Kansas City faith leaders are calling on Missouri Gov. Jay Nixon to halt an execution scheduled for next week.
A dozen religious leaders met Tuesday to deliver a letter to Nixon's downtown Kansas City office asking for a meeting with the governor to discuss a moratorium on the death penalty in Missouri.
"Each time the state of Missouri executes, whether the person is guilty or innocent, I am made a murderer, just like any other, and my faith convicts me to say no," says retired United Church of Christ minister Jane Fisler Hoffman, the organizer of the event.
Originally published on Wed February 26, 2014 5:06 pm
Wednesday's execution of Michael Taylor marked the state's fourth in as many months - a dramatic uptick from recent years.
The state put Taylor to death for abducting, raping and killing a 15-year-old girl in 1989.Gov. Jay Nixon called the crime "wanton" and "heinous" in a statement denying clemency and said the death penalty was the appropriate punishment.
Missouri inmate Michael Taylor is scheduled to be executed just after midnight on Wednesday. Pentobarbital from an unnamed compounding pharmacy will be used.
Taylor's attorneys are concerned that the drug may cause his client unnecessary suffering because the anonymous pharmacy cannot be checked for legitimacy and any previous violations. By law, compounding pharmacies that supply lethal injection formulas in Missouri are allowed to remain anonymous.
A prisoner on death row, for a decade, prepares to die. But, then something goes wrong on the morning that's supposed to be his last - the lethal injection is not lethal. That's the premise of the production, When I Come to Die, at the Kansas City Repertory Theatre.
Originally published on Fri February 21, 2014 10:02 am
Although the state's previous drug supplier says it will not supply for the next execution, Missouri says it's found another willing pharmacy.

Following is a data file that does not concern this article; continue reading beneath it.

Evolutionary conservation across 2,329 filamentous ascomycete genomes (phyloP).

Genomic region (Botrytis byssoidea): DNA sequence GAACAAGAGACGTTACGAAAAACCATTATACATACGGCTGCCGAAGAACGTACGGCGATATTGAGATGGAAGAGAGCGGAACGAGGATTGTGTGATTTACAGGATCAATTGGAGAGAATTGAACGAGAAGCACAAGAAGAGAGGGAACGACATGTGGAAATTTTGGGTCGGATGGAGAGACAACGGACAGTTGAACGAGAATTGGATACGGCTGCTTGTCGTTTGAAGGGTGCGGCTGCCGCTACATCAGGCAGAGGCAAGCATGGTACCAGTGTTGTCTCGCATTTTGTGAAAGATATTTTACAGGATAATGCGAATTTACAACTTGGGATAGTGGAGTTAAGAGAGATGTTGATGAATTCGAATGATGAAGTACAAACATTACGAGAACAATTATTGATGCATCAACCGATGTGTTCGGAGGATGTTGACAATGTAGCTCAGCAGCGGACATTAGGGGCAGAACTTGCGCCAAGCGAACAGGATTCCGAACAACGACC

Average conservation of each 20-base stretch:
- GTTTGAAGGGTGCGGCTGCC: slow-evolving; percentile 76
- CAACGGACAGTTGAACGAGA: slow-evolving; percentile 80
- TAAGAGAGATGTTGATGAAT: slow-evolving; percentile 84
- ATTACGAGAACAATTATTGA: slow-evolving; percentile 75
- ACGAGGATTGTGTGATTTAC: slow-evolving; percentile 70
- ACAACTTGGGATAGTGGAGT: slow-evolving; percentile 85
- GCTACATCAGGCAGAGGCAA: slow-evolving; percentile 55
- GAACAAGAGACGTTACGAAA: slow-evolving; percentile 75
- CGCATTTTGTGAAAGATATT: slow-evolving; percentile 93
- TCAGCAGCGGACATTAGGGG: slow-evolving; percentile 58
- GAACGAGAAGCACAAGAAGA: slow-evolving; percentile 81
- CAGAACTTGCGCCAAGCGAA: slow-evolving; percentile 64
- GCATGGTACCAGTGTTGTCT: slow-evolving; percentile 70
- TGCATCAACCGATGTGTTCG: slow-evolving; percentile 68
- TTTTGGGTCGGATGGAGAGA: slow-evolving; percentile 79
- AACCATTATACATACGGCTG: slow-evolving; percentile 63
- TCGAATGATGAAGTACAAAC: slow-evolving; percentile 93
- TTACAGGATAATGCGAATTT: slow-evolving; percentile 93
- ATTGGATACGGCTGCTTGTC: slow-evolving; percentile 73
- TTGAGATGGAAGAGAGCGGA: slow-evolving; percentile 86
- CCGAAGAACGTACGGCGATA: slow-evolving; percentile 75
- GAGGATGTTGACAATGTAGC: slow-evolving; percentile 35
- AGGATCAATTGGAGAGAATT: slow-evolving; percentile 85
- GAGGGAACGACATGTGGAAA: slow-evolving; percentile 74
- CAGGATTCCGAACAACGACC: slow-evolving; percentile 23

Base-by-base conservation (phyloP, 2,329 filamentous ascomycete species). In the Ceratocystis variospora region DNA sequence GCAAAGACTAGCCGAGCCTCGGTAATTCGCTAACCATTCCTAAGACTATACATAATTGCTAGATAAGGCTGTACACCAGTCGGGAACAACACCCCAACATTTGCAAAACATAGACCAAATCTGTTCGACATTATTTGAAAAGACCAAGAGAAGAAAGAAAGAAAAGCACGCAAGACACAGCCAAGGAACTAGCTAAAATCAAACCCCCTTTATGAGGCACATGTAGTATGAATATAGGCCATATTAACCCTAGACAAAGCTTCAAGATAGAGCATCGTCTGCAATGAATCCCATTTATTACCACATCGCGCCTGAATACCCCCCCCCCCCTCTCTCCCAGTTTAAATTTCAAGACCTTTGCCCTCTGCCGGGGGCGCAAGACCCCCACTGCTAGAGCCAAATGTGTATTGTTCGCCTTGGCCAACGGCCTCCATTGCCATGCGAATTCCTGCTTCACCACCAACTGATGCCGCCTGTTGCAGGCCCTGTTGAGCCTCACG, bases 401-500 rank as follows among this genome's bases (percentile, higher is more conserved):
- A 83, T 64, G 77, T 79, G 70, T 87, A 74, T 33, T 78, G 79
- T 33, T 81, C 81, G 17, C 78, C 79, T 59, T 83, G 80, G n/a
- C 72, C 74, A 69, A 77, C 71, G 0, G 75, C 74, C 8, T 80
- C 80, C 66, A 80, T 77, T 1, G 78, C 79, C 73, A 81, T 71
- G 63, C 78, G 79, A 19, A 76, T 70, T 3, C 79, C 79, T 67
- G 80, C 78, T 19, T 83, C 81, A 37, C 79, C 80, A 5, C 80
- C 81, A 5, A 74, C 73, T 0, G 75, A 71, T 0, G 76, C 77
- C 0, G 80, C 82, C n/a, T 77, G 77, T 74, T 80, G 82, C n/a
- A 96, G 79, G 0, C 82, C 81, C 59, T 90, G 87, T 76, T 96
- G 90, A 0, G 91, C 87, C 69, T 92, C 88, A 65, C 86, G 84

On Monday, the Apothecary Shoppe in Oklahoma reached a settlement with an inmate who had sued the pharmacy. Although the terms were confidential, the pharmacy agreed to not sell to Missouri for its upcoming execution.
In a court filing Wednesday evening, the state said inmate Michael Taylor was trying to cut off the supply of the state's execution drug.
Will Missouri inmates on death row face death by firing squad someday? After a recent debacle in a Ohio execution and shortages of lethal injection drugs, legislators are considering alternative methods.
Host Brian Ellison talks to death penalty opponents. Later, Kansas Secretary of State Kris Kobach will discuss voter identification laws.
Before November 2013, the state of Missouri had executed two inmates over the past six years. Then, near the end of the year, two inmates were executed within three weeks of each other, and both executions used a controversial new drug protocol.
Critics question the way the state is carrying out executions, including the way the state obtains its lethal drugs. With courts still considering critical legal issues as another execution date nears, will the Department of Corrections keep pressing ahead?
On Tuesday, the department announced that it had chosen a new execution drug: pentobarbitol. But the state also made a change that will end up making it harder, if not impossible, to know where the drugs come from.
On Tuesday, the Missouri Department of Corrections announced that it had selected a new drug for upcoming executions: pentobarbital.
The change comes following criticism of the questionable methods by which Missouri obtained the drug it had previously planned to use, as well as concern that its use could harm hospitals throughout the U.S. The state had planned to use a common anesthetic named propofol, which has never been used to carry out an execution.
On Friday, Gov. Jay Nixon postponed the execution of an inmate that was set for later this month. That execution was going to be carried out using propofol, a common anesthetic that has never been used in a lethal injection before. So why the change in plans?